Most Impressive Sports Stadiums From Around the World
A sports stadium, to many, is much more than simply a feat of architecture. This can be a place of worship, admiration, and despair for sports fans, but there is often mainly appreciation from fans of architecture and those within the industry. The expression of sheer engineering brilliance on such a great scale is something to behold. That’s why, here at Mundy Structural Steel, we have detailed a few of the most impressive sports stadiums from around the world in this blog post.
Sapporo Dome, Japan
The Sapporo Dome in Japan is a multi-purpose stadium with a difference, as the stadium can accommodate both baseball and football with different pitches. The baseball pitch is made from artificial grass, and then can be rolled up and stored for the natural football pitch to be used inside. The difference is that the natural football pitch is rolled in on 34 wheels from a space outside of the ground through a ‘moving wall’, which made the stadium the first to do this. With a capacity of 40,000, the stadium has been used for the 2002 World Cup and is a planned venue for the 2020 Summer Olympic Games.
National Stadium, Taiwan
Sticking to a theme of originality, the National Stadium in Taiwan is an ecocentric structure inspired by the shape of a dragon. Built in 2009, the rooftop panels are photovoltaic, meaning they provide energy for the stadium, and can even produce excess to be sold by the Taiwanese government on especially sunny days. With a capacity of over 55,000, the structure is a true marvel of architectural excellence and innovation, whilst maintaining an environmentally-friendly ethos throughout – the main structure is even made from recyclable and reusable materials.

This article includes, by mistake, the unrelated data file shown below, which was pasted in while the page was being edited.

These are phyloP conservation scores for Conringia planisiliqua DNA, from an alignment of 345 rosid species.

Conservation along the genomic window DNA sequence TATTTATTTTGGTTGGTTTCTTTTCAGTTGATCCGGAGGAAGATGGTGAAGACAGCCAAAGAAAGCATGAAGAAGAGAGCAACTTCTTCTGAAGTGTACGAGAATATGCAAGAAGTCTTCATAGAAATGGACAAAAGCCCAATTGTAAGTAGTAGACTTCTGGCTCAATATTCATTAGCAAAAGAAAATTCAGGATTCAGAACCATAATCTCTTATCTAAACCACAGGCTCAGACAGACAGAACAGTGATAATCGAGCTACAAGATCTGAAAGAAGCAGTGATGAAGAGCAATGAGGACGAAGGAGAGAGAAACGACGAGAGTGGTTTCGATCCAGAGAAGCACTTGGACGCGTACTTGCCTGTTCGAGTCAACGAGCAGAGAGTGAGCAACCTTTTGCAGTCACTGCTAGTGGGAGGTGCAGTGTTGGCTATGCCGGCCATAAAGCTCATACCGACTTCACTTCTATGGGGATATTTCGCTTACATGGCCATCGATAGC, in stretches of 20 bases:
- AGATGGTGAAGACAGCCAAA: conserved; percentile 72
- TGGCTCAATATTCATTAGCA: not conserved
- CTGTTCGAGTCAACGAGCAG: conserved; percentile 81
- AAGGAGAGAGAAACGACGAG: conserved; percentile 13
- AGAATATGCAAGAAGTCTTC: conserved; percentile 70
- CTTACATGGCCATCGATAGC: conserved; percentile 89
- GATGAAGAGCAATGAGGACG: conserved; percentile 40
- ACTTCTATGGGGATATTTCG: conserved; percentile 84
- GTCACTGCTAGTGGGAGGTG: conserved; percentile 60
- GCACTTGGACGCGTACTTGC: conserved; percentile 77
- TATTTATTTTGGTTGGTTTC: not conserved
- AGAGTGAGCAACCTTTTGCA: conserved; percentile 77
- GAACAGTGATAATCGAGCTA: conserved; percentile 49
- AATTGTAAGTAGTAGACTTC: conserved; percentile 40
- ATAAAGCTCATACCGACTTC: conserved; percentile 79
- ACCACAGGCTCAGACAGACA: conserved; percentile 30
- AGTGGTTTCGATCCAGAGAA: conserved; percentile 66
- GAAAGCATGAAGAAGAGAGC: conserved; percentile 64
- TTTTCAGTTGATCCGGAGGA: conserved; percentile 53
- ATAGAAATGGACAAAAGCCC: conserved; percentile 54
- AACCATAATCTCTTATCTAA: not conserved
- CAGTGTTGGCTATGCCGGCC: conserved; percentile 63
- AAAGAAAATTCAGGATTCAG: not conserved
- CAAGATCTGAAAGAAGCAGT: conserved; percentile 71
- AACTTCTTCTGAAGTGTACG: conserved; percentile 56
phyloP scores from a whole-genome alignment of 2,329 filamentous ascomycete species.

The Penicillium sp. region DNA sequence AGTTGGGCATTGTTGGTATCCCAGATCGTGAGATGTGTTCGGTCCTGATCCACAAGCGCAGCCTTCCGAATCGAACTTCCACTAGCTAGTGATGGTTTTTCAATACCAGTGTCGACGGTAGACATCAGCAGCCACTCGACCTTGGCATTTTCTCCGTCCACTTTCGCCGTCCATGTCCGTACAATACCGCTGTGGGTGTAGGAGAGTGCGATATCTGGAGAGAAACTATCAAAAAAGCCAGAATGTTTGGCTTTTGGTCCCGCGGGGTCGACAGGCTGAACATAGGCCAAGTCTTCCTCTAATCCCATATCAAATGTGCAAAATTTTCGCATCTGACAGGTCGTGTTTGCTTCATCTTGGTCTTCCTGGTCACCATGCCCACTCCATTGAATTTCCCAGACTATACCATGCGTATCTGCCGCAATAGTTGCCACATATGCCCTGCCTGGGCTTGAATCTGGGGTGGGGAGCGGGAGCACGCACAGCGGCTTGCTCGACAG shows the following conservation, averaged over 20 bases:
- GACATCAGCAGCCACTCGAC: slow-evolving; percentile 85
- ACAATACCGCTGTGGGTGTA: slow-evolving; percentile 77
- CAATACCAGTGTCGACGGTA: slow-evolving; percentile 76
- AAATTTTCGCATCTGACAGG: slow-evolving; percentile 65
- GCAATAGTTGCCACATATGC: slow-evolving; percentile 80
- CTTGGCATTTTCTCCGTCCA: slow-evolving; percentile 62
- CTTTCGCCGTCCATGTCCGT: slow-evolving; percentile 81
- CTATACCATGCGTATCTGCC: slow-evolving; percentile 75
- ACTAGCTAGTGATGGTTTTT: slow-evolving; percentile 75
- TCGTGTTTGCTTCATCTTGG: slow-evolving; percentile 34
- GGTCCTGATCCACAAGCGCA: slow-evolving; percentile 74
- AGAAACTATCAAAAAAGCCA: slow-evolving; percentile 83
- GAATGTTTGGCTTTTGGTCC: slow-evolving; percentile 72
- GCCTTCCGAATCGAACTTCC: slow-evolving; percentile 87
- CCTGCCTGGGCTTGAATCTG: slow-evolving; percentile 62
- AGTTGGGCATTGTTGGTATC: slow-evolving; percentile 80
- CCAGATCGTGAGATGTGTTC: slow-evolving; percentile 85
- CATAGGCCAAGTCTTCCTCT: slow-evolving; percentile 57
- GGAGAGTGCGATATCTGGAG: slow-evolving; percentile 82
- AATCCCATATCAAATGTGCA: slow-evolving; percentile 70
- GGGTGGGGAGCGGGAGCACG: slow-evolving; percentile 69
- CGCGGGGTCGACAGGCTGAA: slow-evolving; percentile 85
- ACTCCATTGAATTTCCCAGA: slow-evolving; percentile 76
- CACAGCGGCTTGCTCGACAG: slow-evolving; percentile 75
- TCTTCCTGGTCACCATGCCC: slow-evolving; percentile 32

Melbourne Cricket Ground, Australia
The tenth largest stadium in the world, but the largest cricket stadium in the world and also the largest stadium in Australia, the Melbourne Cricket Ground seats over 100,000. Built in 1853, the structure also boasts the largest light towers in any sports ground, and there has been consistent renovation and renewal since it ‘finished’ in order to increase the capacity. Due to the prowess of the stadium, it has been the centrepiece of the 1956 Olympics as well as playing host to Cricket World Cups in 1992 and 2015.
Lee Valley VeloPark, England
Placed within the Queen Elizabeth Olympic Park, East London, the Lee Valley VeloPark was opened to the public in 2014 after being used as one of the permanent venues in the 2012 Olympic and Paralympic games. With a capacity of just over 6000, the venue is not on a level with some of the aforementioned, but the design cues taken from the shape of the track make for a striking, modern appearance.
Naturally, with this sort of list, there is an element of preference and taste that comes into it. There are, of course, a variety of different stadiums that could have been featured, including the Ericsson Globe in Stockholm (the largest hemispherical building in the world) and Olympiastadion, Munich (a social standpoint against the Nazi regime utilised as a principal location for the 1972 Summer Olympic games).
The architecture of stadium in sports culture is important for a myriad of reasons, which are far deeper than their visual appeal to the supporting fans attending. These places are set to hold host to dreams, memories, entertainment, celebration and a whole spectrum of emotions covering the scale.
Mundy Structural Steel
Here at Mundy Structural Steel, we are experienced structural steel fabricators based in London, and we have worked on a range of projects that even include West Ham’s new stadium.
If you’d like to hear more about what we can do for you and your project, please get in touch. You can call us on 020 8818 6930 or fill out our simple contact form.